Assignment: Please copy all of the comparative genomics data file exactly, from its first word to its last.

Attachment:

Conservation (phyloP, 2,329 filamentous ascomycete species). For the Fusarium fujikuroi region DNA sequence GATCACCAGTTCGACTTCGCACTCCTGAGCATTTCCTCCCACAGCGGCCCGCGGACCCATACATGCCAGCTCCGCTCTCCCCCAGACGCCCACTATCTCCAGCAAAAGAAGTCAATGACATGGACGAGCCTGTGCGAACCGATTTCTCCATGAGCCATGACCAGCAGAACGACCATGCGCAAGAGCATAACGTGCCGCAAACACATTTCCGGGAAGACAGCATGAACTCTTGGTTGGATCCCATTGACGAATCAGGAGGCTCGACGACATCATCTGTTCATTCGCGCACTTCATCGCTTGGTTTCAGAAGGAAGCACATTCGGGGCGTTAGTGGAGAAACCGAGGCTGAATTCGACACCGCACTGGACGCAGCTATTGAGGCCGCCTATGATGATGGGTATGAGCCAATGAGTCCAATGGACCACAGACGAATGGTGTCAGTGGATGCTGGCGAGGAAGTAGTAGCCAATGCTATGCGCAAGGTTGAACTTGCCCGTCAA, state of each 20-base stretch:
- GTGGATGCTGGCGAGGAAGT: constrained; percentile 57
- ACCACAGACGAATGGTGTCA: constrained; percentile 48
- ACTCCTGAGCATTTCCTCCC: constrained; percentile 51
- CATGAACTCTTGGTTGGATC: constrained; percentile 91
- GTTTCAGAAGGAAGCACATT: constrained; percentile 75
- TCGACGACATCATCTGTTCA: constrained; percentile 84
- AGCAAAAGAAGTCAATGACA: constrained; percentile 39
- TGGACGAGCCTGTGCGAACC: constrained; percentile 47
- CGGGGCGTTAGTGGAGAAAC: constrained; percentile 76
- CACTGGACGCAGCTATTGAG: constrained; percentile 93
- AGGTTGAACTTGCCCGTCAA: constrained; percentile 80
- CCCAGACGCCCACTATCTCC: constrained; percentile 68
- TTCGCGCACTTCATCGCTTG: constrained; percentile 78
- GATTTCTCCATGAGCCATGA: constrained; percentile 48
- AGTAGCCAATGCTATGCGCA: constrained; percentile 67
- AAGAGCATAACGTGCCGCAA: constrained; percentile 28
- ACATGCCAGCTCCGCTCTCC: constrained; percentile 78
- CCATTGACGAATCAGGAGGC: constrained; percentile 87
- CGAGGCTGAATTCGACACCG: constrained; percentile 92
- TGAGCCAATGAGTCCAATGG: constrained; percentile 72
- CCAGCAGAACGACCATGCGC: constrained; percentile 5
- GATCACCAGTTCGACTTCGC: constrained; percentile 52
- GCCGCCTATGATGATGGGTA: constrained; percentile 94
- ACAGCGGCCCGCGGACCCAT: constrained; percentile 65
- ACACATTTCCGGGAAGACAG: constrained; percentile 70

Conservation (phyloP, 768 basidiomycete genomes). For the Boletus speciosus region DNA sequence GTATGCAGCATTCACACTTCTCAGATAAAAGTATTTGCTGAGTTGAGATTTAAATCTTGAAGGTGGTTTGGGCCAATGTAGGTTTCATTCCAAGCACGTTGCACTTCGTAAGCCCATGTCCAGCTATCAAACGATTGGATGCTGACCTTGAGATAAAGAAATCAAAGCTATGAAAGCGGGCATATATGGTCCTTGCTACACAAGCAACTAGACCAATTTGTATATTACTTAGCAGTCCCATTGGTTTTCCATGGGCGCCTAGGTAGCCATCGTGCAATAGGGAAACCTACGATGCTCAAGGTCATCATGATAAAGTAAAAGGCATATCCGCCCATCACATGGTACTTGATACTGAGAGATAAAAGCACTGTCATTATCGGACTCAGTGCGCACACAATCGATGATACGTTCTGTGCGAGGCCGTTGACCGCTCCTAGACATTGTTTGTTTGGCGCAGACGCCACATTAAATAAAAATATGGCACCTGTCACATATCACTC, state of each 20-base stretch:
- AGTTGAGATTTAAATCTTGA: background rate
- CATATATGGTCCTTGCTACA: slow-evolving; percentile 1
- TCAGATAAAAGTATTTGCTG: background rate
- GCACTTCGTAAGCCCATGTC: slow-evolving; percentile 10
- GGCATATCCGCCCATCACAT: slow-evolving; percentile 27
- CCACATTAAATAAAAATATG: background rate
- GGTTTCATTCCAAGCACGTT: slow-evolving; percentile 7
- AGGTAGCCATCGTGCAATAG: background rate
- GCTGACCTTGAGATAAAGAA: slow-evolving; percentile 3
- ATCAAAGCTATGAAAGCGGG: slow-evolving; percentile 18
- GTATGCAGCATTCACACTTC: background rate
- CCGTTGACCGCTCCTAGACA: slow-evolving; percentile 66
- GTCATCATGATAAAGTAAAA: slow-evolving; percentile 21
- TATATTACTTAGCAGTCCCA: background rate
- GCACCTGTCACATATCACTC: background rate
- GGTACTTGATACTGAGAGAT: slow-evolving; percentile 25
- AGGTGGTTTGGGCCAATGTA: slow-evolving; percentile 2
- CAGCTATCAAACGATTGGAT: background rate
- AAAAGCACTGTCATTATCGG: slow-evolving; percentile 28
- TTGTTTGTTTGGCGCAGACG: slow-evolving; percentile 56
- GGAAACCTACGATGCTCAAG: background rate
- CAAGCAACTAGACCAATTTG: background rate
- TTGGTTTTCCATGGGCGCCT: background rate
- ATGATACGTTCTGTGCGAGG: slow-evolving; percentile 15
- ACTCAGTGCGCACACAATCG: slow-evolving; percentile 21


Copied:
Conservation (phyloP, 2,329 filamentous ascomycete species). For the Fusarium fujikuroi region DNA sequence GATCACCAGTTCGACTTCGCACTCCTGAGCATTTCCTCCCACAGCGGCCCGCGGACCCATACATGCCAGCTCCGCTCTCCCCCAGACGCCCACTATCTCCAGCAAAAGAAGTCAATGACATGGACGAGCCTGTGCGAACCGATTTCTCCATGAGCCATGACCAGCAGAACGACCATGCGCAAGAGCATAACGTGCCGCAAACACATTTCCGGGAAGACAGCATGAACTCTTGGTTGGATCCCATTGACGAATCAGGAGGCTCGACGACATCATCTGTTCATTCGCGCACTTCATCGCTTGGTTTCAGAAGGAAGCACATTCGGGGCGTTAGTGGAGAAACCGAGGCTGAATTCGACACCGCACTGGACGCAGCTATTGAGGCCGCCTATGATGATGGGTATGAGCCAATGAGTCCAATGGACCACAGACGAATGGTGTCAGTGGATGCTGGCGAGGAAGTAGTAGCCAATGCTATGCGCAAGGTTGAACTTGCCCGTCAA, state of each 20-base stretch:
- GTGGATGCTGGCGAGGAAGT: constrained; percentile 57
- ACCACAGACGAATGGTGTCA: constrained; percentile 48
- ACTCCTGAGCATTTCCTCCC: constrained; percentile 51
- CATGAACTCTTGGTTGGATC: constrained; percentile 91
- GTTTCAGAAGGAAGCACATT: constrained; percentile 75
- TCGACGACATCATCTGTTCA: constrained; percentile 84
- AGCAAAAGAAGTCAATGACA: constrained; percentile 39
- TGGACGAGCCTGTGCGAACC: constrained; percentile 47
- CGGGGCGTTAGTGGAGAAAC: constrained; percentile 76
- CACTGGACGCAGCTATTGAG: constrained; percentile 93
- AGGTTGAACTTGCCCGTCAA: constrained; percentile 80
- CCCAGACGCCCACTATCTCC: constrained; percentile 68
- TTCGCGCACTTCATCGCTTG: constrained; percentile 78
- GATTTCTCCATGAGCCATGA: constrained; percentile 48
- AGTAGCCAATGCTATGCGCA: constrained; percentile 67
- AAGAGCATAACGTGCCGCAA: constrained; percentile 28
- ACATGCCAGCTCCGCTCTCC: constrained; percentile 78
- CCATTGACGAATCAGGAGGC: constrained; percentile 87
- CGAGGCTGAATTCGACACCG: constrained; percentile 92
- TGAGCCAATGAGTCCAATGG: constrained; percentile 72
- CCAGCAGAACGACCATGCGC: constrained; percentile 5
- GATCACCAGTTCGACTTCGC: constrained; percentile 52
- GCCGCCTATGATGATGGGTA: constrained; percentile 94
- ACAGCGGCCCGCGGACCCAT: constrained; percentile 65
- ACACATTTCCGGGAAGACAG: constrained; percentile 70

Conservation (phyloP, 768 basidiomycete genomes). For the Boletus speciosus region DNA sequence GTATGCAGCATTCACACTTCTCAGATAAAAGTATTTGCTGAGTTGAGATTTAAATCTTGAAGGTGGTTTGGGCCAATGTAGGTTTCATTCCAAGCACGTTGCACTTCGTAAGCCCATGTCCAGCTATCAAACGATTGGATGCTGACCTTGAGATAAAGAAATCAAAGCTATGAAAGCGGGCATATATGGTCCTTGCTACACAAGCAACTAGACCAATTTGTATATTACTTAGCAGTCCCATTGGTTTTCCATGGGCGCCTAGGTAGCCATCGTGCAATAGGGAAACCTACGATGCTCAAGGTCATCATGATAAAGTAAAAGGCATATCCGCCCATCACATGGTACTTGATACTGAGAGATAAAAGCACTGTCATTATCGGACTCAGTGCGCACACAATCGATGATACGTTCTGTGCGAGGCCGTTGACCGCTCCTAGACATTGTTTGTTTGGCGCAGACGCCACATTAAATAAAAATATGGCACCTGTCACATATCACTC, state of each 20-base stretch:
- AGTTGAGATTTAAATCTTGA: background rate
- CATATATGGTCCTTGCTACA: slow-evolving; percentile 1
- TCAGATAAAAGTATTTGCTG: background rate
- GCACTTCGTAAGCCCATGTC: slow-evolving; percentile 10
- GGCATATCCGCCCATCACAT: slow-evolving; percentile 27
- CCACATTAAATAAAAATATG: background rate
- GGTTTCATTCCAAGCACGTT: slow-evolving; percentile 7
- AGGTAGCCATCGTGCAATAG: background rate
- GCTGACCTTGAGATAAAGAA: slow-evolving; percentile 3
- ATCAAAGCTATGAAAGCGGG: slow-evolving; percentile 18
- GTATGCAGCATTCACACTTC: background rate
- CCGTTGACCGCTCCTAGACA: slow-evolving; percentile 66
- GTCATCATGATAAAGTAAAA: slow-evolving; percentile 21
- TATATTACTTAGCAGTCCCA: background rate
- GCACCTGTCACATATCACTC: background rate
- GGTACTTGATACTGAGAGAT: slow-evolving; percentile 25
- AGGTGGTTTGGGCCAATGTA: slow-evolving; percentile 2
- CAGCTATCAAACGATTGGAT: background rate
- AAAAGCACTGTCATTATCGG: slow-evolving; percentile 28
- TTGTTTGTTTGGCGCAGACG: slow-evolving; percentile 56
- GGAAACCTACGATGCTCAAG: background rate
- CAAGCAACTAGACCAATTTG: background rate
- TTGGTTTTCCATGGGCGCCT: background rate
- ATGATACGTTCTGTGCGAGG: slow-evolving; percentile 15
- ACTCAGTGCGCACACAATCG: slow-evolving; percentile 21